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Casting .ent spells for radiant

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  • Casting .ent spells for radiant

    Earlier today I received a PM asking me if I could explain how to create .ent definitions. I believe the below image will answer most questions.

  • #2
    You didn't really think I was going to leave you hanging like that right? Right.

    Ok, so here we go.

    WTF does all that mean?

    There are many functions within my QC but, func_weather is the one that actually creates the model, so this is the one we need to tell radiant about. We start off by creating a group in our .ent file that is named identical to the function (func_weather).

    Most things in radiant .ent files have a targetname. This allows you to directly call that specific instance of the object and do things with it. My weather is no different, so we copy/paste the default targetname tag, that can be found all over the place in the radiant .ent for quake. Actually any time I say ".ent", from here on out, I mean the entities.ent that is found in Moving on...

    The next thing I define in the .ent are the spawn flags. By using the <flag> tag we will get a lil checkbox at the top of the input area of the entity inspector. Checking it will set that flag for that entity. You may notice that the bit="0" but it's corresponding flag=1. This is correct. Below is a short "flow" of bit vs actual value(av).

    bit 0 av 1
    bit 1 av 2
    bit 2 av 4
    bit 3 av 8
    bit 4 av 16
    bit 5 av 32

    Keep this in mind when assigning flags in your .ent

    Next is a bit weird. The entire top of the func_weather function in my QC was actually written by Lord_Havoc. I do not understand why he is flip-flopping vectors like pancakes at the top, but I bet there is some pro reason that I am not aware of, so I just left it alone. However, the bottom line is that, velocity is what we need to set and let .dest do whatever from there on it's own. Since this is a vector we use the <real3> tag, which expects a vector.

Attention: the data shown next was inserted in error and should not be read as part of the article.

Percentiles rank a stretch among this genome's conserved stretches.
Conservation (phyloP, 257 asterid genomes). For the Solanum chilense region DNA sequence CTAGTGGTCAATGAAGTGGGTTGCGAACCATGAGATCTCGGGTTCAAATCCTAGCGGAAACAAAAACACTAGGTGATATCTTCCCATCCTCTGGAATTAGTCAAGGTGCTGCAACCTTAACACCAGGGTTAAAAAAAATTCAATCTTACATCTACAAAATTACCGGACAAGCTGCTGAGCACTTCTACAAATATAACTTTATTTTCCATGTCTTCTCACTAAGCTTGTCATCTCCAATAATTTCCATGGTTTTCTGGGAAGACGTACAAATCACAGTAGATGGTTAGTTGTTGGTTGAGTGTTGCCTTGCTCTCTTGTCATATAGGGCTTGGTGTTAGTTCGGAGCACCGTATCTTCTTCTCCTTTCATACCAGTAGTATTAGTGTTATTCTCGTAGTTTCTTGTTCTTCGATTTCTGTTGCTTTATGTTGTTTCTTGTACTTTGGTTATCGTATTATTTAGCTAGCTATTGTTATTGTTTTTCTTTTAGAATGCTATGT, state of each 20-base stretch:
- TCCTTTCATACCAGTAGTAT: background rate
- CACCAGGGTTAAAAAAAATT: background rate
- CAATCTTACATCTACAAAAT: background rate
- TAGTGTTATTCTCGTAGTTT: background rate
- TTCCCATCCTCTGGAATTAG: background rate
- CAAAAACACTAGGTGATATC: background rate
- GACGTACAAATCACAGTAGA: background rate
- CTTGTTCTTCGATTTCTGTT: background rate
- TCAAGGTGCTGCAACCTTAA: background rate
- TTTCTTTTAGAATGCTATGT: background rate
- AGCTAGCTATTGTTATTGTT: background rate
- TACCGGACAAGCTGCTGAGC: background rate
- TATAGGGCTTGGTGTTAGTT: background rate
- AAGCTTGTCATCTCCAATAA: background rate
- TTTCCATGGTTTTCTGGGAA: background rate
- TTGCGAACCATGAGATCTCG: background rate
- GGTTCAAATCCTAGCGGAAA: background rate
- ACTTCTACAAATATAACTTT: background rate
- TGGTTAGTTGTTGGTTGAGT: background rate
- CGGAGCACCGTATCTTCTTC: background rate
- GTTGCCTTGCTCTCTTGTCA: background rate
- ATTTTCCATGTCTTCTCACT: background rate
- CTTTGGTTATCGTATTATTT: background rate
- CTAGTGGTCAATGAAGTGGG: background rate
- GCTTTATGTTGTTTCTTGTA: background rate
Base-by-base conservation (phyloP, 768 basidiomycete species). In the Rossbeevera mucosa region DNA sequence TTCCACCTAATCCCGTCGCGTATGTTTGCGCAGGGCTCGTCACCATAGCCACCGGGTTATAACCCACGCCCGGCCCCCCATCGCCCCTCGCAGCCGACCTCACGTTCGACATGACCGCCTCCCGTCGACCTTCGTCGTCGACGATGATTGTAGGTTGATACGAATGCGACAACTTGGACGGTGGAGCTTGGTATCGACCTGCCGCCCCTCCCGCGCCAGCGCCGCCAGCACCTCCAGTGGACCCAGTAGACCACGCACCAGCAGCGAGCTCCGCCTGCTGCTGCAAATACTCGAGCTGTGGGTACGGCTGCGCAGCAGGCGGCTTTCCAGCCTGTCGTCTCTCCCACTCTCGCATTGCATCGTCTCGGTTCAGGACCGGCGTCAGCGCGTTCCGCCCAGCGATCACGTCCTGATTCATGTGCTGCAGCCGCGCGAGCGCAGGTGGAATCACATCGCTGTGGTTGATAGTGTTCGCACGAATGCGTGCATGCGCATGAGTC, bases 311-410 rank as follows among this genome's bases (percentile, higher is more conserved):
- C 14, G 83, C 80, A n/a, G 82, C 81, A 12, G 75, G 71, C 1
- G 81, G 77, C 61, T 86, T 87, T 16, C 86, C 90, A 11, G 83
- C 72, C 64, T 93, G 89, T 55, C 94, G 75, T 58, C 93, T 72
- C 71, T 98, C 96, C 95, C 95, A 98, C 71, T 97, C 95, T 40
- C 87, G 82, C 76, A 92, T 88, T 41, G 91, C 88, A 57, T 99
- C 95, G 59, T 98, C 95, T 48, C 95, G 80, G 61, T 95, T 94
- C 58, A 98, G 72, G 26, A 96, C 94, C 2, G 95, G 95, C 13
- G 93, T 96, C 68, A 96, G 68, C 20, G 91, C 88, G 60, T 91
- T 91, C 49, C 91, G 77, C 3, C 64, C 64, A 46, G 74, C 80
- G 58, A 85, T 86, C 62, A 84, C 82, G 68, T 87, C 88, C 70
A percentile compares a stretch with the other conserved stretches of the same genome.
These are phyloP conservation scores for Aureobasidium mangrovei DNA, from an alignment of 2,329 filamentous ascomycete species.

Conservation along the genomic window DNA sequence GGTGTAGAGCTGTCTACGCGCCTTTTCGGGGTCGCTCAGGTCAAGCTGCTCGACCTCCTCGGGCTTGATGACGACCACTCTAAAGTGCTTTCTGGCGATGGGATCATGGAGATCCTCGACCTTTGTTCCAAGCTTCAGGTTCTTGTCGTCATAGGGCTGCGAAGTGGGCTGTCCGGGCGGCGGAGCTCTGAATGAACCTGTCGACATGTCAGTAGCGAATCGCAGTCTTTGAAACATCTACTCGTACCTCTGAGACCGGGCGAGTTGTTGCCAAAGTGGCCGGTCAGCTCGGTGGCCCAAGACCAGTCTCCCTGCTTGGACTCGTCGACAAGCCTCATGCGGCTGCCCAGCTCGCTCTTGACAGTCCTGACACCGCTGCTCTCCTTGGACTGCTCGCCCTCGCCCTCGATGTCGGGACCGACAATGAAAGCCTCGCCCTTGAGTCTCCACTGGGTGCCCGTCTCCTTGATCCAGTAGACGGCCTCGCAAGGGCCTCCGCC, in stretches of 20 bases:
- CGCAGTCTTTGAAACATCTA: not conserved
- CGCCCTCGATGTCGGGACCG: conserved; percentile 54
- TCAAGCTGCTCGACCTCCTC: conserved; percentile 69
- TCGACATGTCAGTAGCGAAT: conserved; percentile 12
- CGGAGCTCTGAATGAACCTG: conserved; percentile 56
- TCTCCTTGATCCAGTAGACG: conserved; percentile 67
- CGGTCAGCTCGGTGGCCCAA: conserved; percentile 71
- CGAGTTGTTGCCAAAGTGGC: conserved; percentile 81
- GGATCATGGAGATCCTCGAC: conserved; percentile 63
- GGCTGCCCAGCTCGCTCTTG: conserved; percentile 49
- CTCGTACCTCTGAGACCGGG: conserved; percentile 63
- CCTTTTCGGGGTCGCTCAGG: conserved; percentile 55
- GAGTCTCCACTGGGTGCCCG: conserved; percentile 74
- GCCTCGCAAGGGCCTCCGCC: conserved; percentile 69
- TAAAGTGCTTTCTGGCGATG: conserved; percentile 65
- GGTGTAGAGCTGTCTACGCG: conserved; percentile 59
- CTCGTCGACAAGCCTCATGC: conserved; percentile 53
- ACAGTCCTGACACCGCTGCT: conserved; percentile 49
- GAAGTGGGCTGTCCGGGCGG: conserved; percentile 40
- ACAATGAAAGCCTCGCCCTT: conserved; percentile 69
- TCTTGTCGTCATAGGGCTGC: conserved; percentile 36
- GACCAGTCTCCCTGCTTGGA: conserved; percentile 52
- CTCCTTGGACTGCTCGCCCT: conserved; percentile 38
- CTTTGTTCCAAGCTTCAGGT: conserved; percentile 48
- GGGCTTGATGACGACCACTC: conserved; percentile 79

the last two are essentially the exact same thing, just handling different vars. What it says in the QC is:

    if (!) not self.cnt - in other words: if self.cnt does not exist then set self.cnt to 12. If QC is asking itself if a var is set, in a function like this one, that is generally something that you can set in your map. Since these vars expect a number we use the <integer> tag.

    All of these tags, which we wrote, add fields to the entity inspector for that entity. That's all you are doing. You are creating a form within radiant so, your map can talk to QC using values that you input.


    Why does velocity need to be set? How do you just come to that conclusion?

    Well, this is more of an experience thing. You can't really just come to the conclusion. I noticed that one vector(dest) was being assigned the value of another vector(velocity) and then velocity was being set to 0. This means that velocity was just a container being passed from one place to another - and that is the final clue, we know where "another" is, but where is "one place"? Where did it begin? It didn't. That means we can set it.